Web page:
South of the interchange, a new I-30 eastbound bridge across the Arkansas River is slated to open in September, Trickey told the news source, adding that ArDOT will shift traffic onto the bridge in three phases.
During the first phase in early September, eastbound traffic leaving Little Rock will have access to the bridge from the northbound frontage road at Fourth Street. On the north side of the river, drivers will be able to exit the bridge onto North Little Rock's Broadway Street.
After providing access to the new bridge from the northbound frontage road, ArDOT will close the temporary Ninth Street on-ramp onto I-30 in Little Rock to allow construction crews to build more of the main eastbound lanes on I-30.
"That first phase will be in service for approximately a week to 10 days while we do some asphalt paving at other locations," Trickey said in speaking with the Democrat Gazette.
Following that, the second phase of the river span's opening will see ArDOT crews shift I-30 eastbound traffic onto the new bridge. By the end of September, agency officials expect to move westbound traffic onto the bridge, completing the third and final phase of the transfer.
ArDOT plans to announce further details of the opening on Aug. 17.
Old Bridge Goes Down, New One Goes Up
According to Trickey, once the new structure over the Arkansas is open, demolition experts will take down the old I-30 bridge around Oct. 1. Rather than using explosives to destroy it — as the state did with limited success when demolishing the Broadway Bridge in 2016 — crews will disassemble the old road structure.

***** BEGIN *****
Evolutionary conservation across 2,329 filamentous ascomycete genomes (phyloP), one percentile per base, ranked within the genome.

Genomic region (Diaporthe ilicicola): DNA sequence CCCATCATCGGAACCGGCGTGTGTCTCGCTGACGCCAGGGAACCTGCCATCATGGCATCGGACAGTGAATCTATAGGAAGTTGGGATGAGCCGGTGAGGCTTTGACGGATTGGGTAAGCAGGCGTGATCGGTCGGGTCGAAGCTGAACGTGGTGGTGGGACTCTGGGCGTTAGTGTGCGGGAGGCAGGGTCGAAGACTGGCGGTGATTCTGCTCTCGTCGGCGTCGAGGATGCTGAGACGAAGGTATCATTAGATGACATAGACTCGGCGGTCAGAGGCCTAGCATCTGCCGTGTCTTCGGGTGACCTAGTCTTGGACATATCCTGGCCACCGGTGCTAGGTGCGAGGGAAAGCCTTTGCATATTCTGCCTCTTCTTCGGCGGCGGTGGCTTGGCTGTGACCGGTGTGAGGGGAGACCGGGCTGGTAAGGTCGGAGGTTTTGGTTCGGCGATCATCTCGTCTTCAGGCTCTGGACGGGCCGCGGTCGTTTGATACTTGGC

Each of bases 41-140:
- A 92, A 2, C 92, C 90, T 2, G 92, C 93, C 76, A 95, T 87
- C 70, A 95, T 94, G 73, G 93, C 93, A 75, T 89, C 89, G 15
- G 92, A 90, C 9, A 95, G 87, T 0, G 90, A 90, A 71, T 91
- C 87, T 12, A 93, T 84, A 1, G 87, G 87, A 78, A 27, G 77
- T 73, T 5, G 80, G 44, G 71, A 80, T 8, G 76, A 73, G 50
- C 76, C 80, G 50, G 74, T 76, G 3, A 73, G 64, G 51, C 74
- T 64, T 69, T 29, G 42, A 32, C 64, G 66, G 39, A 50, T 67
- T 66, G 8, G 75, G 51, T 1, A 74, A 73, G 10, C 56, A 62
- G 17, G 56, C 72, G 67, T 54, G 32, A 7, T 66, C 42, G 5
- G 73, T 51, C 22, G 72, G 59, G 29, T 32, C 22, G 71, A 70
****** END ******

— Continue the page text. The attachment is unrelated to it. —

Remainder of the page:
The work will likely be a 10-month task, he said, meaning crews will probably finish sometime next spring.
With that done, construction can begin on a new bridge that will ultimately carry I-30 westbound traffic across the river, the Little Rock news source reported. In addition, it will be built within the same footprint as the old I-30 bridge.
Upon its completion, the east and westbound bridges will each have two collector-distributor lanes and an auxiliary lane. The structures also will include an improved opening for barges passing underneath.
Current I-30 Phase Costing $540M
Since the beginning of this year, ArDOT has marked multiple milestones in the first phase of the 30 Crossing project. The current stage of construction, expected to cost $540 million, began in 2020.
In March, the Arkansas Highway Commission signed a change order adding $55 million to the first phase that extended the project's timeframe to July 2025 and allowed for the construction of a ramp to give downtown traffic access to westbound I-630 via a southbound I-30 frontage road.
The Sixth Street overpass in downtown Little Rock was closed in April by the transportation department and a newly built Ninth Street overpass was reopened.
State officials also told the Gazette Democrat that they expect to complete work on the new Sixth Street overpass in early 2023.
Of the 30 Crossing project's total $1 billion price tag, $635 million is currently under contract. At the peak of construction, Trickey said approximately 165 people were on payroll for the project.